Despite the draw of their more urban big-box competitors, some towns are finding new ways to keep their local grocery alive.
"You're probably not going to get a chain grocery store to move into a small rural town. So it will be a small, [do it yourself], community-based effort," says Procter.
And that's just what many of these small towns are doing. Many of the 82 rural grocery stores that have closed in Kansas in recent years have reopened.While local entrepreneurs often buy and run failing stores themselves, some cities have seen success from other models.
"Increasingly city government or county government is getting involved," says Procter. Sometimes a local government will provide taxpayer money to build or stock the store, asking that the store eventually pay back the loan. In this case, the return on the government's investment is simply a healthy business that anchors the town's economy.
Other communities have gone the cooperative route, where citizens own the business and members pay dues in exchange for benefits like special deals.
The co-op model is one reason why Anita, Iowa's Main Street Market is alive today. When a local businessman was having trouble keeping it going, explains Larsen, a group of residents got together and opened the store as a cooperative in 2006. In 2010, he bought the store from them to run it himself.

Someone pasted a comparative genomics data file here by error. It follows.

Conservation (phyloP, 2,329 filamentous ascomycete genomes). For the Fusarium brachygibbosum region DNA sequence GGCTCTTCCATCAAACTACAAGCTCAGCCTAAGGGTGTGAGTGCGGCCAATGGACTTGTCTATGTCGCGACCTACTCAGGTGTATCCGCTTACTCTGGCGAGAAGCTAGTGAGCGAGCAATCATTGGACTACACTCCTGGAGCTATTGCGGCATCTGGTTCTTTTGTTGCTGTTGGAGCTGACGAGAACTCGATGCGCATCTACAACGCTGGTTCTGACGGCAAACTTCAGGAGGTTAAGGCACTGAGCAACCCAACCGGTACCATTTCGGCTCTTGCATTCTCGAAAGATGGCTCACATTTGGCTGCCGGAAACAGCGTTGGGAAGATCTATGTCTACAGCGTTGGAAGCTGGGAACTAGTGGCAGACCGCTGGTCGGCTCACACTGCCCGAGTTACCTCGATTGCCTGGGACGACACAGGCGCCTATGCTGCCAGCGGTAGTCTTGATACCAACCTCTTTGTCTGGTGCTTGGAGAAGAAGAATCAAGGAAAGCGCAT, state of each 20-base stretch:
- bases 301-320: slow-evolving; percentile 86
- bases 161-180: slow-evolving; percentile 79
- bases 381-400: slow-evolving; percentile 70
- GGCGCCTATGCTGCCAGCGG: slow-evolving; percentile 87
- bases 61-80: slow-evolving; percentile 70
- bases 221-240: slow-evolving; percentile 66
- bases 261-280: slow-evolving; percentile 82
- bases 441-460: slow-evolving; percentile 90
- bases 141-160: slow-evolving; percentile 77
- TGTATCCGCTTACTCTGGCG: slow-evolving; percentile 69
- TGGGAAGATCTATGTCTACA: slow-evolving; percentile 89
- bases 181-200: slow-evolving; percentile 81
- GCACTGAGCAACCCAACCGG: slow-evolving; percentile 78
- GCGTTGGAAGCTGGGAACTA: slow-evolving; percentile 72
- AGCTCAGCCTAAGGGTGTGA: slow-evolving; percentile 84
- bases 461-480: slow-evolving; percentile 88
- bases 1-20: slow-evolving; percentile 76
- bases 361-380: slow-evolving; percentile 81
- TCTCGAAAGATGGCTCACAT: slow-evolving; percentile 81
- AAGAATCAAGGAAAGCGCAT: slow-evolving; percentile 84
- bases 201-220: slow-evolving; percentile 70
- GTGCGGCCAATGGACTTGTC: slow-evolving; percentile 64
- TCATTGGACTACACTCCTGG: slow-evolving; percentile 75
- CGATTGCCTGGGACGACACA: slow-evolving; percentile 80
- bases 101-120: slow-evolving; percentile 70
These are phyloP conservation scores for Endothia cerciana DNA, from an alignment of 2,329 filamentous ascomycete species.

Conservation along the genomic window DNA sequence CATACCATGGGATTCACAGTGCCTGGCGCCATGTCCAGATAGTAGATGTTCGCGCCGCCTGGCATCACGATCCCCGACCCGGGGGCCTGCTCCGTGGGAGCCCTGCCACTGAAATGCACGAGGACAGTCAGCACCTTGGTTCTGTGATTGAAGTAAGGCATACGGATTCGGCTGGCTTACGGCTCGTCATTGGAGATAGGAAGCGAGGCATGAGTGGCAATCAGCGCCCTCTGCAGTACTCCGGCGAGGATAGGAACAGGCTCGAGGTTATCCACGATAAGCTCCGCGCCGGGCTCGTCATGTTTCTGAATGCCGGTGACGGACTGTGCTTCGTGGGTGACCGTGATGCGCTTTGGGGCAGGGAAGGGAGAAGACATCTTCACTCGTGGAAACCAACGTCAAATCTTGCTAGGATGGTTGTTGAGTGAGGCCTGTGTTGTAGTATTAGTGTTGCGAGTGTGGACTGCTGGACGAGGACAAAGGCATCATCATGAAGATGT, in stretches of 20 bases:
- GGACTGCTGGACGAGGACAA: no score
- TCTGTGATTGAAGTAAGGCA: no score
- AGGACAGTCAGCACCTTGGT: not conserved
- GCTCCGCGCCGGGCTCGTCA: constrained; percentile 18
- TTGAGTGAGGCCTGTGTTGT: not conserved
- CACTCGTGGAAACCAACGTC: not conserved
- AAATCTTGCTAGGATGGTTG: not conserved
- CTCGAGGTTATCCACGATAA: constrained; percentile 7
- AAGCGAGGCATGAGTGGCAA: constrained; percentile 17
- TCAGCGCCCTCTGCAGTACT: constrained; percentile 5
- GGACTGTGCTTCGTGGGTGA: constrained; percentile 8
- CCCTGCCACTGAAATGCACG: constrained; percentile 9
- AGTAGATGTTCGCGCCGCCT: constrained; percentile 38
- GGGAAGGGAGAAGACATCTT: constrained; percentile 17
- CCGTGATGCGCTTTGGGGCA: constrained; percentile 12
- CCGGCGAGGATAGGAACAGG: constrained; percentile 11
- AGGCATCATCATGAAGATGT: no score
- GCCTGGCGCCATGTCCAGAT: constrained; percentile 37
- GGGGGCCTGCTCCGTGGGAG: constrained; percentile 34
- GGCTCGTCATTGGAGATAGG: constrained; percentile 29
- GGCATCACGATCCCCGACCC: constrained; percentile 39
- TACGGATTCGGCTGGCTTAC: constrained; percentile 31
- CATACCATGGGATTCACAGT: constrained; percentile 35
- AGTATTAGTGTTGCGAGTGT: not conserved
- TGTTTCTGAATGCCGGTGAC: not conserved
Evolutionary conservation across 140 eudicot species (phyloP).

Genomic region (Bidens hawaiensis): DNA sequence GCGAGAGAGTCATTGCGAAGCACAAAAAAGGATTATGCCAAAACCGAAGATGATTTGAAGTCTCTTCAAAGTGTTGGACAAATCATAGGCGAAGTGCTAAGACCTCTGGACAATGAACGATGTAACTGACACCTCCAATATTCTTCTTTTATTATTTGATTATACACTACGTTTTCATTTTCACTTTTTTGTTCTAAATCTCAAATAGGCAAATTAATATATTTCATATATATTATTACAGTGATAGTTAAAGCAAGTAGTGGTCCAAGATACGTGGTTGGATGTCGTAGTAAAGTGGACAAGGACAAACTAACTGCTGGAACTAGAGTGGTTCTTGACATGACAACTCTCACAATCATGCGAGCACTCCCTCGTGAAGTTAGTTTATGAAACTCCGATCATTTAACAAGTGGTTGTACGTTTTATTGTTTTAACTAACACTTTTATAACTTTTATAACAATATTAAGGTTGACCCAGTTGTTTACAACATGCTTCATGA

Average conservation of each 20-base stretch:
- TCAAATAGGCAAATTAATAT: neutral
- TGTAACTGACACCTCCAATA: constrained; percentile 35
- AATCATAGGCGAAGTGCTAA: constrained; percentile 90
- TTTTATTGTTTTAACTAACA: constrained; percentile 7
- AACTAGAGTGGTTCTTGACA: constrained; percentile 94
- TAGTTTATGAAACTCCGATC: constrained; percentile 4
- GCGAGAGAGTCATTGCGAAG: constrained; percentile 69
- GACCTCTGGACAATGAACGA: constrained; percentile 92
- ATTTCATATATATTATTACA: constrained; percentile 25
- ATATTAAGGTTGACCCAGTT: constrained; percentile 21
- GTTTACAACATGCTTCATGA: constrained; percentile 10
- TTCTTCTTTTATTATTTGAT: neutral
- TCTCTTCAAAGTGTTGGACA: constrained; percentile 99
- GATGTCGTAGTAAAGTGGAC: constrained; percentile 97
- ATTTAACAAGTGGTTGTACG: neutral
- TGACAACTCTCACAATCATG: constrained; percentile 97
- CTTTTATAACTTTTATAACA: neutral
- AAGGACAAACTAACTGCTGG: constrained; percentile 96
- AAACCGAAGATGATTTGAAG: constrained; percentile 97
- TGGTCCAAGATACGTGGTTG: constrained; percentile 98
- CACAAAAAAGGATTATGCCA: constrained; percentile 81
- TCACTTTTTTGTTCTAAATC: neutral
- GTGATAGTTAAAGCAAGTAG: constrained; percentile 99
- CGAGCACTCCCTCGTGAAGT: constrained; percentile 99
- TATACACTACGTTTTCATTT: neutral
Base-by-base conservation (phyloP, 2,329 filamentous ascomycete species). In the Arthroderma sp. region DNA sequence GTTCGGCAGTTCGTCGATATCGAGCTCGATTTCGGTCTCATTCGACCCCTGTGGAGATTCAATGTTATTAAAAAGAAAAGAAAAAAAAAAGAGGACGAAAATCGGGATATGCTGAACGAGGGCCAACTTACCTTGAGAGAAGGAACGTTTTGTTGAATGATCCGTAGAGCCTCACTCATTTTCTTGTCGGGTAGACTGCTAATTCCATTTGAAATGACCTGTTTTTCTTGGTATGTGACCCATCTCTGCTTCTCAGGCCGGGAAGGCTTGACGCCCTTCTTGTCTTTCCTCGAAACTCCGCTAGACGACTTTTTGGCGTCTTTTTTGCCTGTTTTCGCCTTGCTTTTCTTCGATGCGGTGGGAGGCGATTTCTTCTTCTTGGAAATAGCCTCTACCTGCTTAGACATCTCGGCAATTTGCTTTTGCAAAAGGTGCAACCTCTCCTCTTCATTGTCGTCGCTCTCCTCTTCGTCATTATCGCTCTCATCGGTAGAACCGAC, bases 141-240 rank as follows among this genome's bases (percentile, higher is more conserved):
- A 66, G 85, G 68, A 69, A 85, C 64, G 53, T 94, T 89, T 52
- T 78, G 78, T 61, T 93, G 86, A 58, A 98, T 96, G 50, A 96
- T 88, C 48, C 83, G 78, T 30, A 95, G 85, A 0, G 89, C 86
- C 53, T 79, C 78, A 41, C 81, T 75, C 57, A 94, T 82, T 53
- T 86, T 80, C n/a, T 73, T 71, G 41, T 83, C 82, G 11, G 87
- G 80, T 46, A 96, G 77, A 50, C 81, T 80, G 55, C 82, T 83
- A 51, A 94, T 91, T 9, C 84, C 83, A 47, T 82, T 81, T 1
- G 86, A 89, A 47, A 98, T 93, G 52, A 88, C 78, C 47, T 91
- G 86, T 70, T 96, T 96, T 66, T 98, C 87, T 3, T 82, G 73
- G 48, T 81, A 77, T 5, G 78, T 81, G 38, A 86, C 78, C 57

Still other towns have gotten kids involved. In Arthur, Neb., a village of 117 people, high school students helped to open the Wolf Den Market in 2000. Now, the store is a co-op, and it saves residents a lengthy trip to nearby Ogallala or Hyannis to get food.
"We've got a very, very nice little store. In the wintertime it's really used, you know, because of the travel," says Nida Gorwell, the current manager of the Wolf Den Market. The nearest places where people might get groceries, says Gorwell, are nearly 40 miles away—a treacherous drive on slick or snowpacked roads.
Though Wolf Den Market may have cornered Arthur's market on groceries, it's still a challenge making ends meet in such a small town.
"It's very tough. You have to be very careful of what you order and how much you order," says Gorwell. However, the community has wholeheartedly embraced the store, understanding that it is a vital part of the Arthur business community.
"In the village, there's the courthouse, we have a post office, and the bar," says Gorwell. "There's only this and the bar. That's all there is."
Danielle Kurtzleben is a business and economics reporter for U.S. News & World Report. Connect with her on Twitter at @titonka or via E-mail at email@example.com.